Mark Sexton and Todd Story

1599 WordsNov 23, 20127 Pages
FIN 6130: Individual Assignment (case study) Case Study: Mark Sexton and Todd Story, the owners of a manufacturing company have decided to expand their operations. They instructed you as their newly hired financial analyst to enlist an underwriter to help sell $35 million in new 10-year bonds to finance construction. You have entered into discussion with Kim McKenzie, an underwriter from the firm of Raines and Warren about which bond features your company should consider and what coupon rate the issue will likely have. Although your Bosses are aware of the bond features, they are not sure about the costs and benefits of some features especially how they will affect the coupon rate of the bond issues. This is more so that your firm is…show more content…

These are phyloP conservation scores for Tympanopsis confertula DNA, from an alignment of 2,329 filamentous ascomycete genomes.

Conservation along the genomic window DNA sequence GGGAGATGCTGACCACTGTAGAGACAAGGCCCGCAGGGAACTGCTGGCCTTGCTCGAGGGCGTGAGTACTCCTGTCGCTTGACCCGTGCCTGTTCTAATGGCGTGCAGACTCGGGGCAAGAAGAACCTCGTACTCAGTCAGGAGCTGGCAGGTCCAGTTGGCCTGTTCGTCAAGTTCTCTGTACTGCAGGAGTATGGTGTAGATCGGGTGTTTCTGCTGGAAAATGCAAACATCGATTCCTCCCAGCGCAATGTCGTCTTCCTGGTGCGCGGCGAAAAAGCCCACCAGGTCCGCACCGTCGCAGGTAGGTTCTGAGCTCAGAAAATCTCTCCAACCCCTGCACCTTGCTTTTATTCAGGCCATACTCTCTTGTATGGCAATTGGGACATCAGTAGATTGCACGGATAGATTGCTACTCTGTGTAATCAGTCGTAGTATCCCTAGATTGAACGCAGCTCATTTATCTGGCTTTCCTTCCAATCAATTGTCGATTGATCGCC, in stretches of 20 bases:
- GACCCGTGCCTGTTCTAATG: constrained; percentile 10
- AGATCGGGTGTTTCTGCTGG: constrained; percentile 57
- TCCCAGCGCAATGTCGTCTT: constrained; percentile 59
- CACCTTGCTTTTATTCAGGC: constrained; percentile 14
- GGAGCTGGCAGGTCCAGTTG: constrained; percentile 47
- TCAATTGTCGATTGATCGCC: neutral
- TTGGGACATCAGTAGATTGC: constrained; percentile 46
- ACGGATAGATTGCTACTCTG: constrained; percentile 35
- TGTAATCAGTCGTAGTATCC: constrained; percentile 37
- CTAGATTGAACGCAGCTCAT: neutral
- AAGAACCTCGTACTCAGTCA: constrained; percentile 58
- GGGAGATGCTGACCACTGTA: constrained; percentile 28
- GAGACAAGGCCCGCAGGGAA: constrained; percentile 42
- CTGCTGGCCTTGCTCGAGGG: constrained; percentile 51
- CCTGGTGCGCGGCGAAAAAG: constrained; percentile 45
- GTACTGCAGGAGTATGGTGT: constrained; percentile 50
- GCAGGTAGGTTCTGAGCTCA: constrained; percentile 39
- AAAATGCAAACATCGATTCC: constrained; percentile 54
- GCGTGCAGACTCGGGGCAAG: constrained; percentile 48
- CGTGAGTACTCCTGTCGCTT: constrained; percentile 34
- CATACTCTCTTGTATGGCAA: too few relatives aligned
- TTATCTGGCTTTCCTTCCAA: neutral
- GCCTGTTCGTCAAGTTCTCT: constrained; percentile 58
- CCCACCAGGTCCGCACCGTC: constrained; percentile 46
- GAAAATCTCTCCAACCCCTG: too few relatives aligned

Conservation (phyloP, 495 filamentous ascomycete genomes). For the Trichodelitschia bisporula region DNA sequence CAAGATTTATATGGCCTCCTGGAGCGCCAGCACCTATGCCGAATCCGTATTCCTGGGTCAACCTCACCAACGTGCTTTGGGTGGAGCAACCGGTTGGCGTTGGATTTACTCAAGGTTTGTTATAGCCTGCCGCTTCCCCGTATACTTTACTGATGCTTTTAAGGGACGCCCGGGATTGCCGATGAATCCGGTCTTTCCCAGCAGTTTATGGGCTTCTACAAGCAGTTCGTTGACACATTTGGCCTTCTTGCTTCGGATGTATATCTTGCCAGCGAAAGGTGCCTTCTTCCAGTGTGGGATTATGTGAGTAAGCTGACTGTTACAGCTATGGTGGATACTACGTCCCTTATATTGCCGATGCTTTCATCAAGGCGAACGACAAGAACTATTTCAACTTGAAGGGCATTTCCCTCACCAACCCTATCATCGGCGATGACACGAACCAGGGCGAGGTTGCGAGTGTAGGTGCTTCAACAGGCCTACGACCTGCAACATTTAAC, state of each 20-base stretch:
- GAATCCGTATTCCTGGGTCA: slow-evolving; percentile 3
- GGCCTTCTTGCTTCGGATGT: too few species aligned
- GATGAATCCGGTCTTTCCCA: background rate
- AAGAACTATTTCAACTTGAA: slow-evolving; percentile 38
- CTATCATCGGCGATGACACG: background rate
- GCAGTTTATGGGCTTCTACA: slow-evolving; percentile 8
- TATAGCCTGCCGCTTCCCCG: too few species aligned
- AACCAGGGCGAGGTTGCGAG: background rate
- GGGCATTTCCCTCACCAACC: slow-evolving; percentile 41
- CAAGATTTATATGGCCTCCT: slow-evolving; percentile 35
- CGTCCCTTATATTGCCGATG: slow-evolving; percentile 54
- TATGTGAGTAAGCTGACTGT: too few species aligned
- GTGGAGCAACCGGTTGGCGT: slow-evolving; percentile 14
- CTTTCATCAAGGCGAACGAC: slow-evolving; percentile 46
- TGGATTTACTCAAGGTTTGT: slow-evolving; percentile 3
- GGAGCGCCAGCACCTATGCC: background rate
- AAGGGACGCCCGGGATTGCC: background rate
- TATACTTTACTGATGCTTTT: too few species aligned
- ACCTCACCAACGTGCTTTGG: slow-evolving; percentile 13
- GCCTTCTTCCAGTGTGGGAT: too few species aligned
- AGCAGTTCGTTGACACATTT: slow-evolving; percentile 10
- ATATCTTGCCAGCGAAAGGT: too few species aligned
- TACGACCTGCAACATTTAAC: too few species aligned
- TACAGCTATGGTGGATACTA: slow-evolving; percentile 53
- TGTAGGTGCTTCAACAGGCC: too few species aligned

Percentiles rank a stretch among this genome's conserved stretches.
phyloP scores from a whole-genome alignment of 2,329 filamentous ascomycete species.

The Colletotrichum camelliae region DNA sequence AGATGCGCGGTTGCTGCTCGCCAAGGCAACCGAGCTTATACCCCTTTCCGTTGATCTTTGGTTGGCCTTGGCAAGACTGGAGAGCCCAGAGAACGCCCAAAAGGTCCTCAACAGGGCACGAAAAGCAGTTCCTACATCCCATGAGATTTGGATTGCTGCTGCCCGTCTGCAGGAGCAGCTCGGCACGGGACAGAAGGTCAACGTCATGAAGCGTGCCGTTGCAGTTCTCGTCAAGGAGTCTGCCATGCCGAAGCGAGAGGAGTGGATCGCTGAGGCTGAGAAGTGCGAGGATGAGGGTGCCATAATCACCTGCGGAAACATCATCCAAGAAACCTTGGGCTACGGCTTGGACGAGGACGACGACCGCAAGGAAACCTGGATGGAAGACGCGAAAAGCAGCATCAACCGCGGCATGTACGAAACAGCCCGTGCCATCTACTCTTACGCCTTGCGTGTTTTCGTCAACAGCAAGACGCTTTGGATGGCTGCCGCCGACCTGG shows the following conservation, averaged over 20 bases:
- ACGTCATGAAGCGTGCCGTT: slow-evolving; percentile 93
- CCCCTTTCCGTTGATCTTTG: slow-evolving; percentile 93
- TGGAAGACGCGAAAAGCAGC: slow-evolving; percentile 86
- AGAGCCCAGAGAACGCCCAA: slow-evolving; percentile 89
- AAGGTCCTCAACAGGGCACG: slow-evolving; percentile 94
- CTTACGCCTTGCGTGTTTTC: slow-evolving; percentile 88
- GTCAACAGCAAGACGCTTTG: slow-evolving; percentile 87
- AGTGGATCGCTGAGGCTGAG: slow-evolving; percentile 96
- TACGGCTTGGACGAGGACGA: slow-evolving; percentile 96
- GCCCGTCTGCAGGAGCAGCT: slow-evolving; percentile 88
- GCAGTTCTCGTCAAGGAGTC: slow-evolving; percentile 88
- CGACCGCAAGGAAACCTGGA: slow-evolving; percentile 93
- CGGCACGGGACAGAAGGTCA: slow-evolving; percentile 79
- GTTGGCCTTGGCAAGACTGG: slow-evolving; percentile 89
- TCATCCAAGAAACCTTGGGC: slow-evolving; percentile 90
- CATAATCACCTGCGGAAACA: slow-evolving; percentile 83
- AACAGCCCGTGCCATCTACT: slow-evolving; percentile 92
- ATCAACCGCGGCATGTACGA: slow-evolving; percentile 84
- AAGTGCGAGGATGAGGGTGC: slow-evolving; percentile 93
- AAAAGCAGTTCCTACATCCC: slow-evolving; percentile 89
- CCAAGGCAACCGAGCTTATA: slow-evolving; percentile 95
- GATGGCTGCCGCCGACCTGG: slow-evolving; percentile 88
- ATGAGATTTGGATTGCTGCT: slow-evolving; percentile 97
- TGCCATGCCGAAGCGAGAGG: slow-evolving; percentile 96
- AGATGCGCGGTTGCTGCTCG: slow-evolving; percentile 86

A deferred callable bond may demand a slightly higher coupon rate compared to a normal bond due to its callable feature as investors are exposed to the reinvestment risk assuming that the prevailing interest rates then is lower than the coupon paid by our bond on the callable date. 6. A make-whole call provision A bond with a make whole call (provision) allowing the issuer to pay off remaining debt early by making lump sump payment based on NPV (net present value) of future interest payments that will not be paid in cause of the call. This type of call should lower the coupon rate than the normal call provision with specific dates. Bondholders will receive the market value of the bond if it is a make whole provision which then they can reinvest in another bond with same criteria. The make whole call will be defined in the indenture. Normally, an issuer doesn't expect to have to use this type of provision, but if the issuer does, investors will be compensated, or "made whole". Because the cost can often be significant, such provisions are rarely invoked. Hence, it is recommended that the bond issuance should not have a make-whole call provision. 7. Any positive covenants. Discuss any overall positive covenants that your firm may consider. The presences of positive covenants (also called as affirmative covenant) protect

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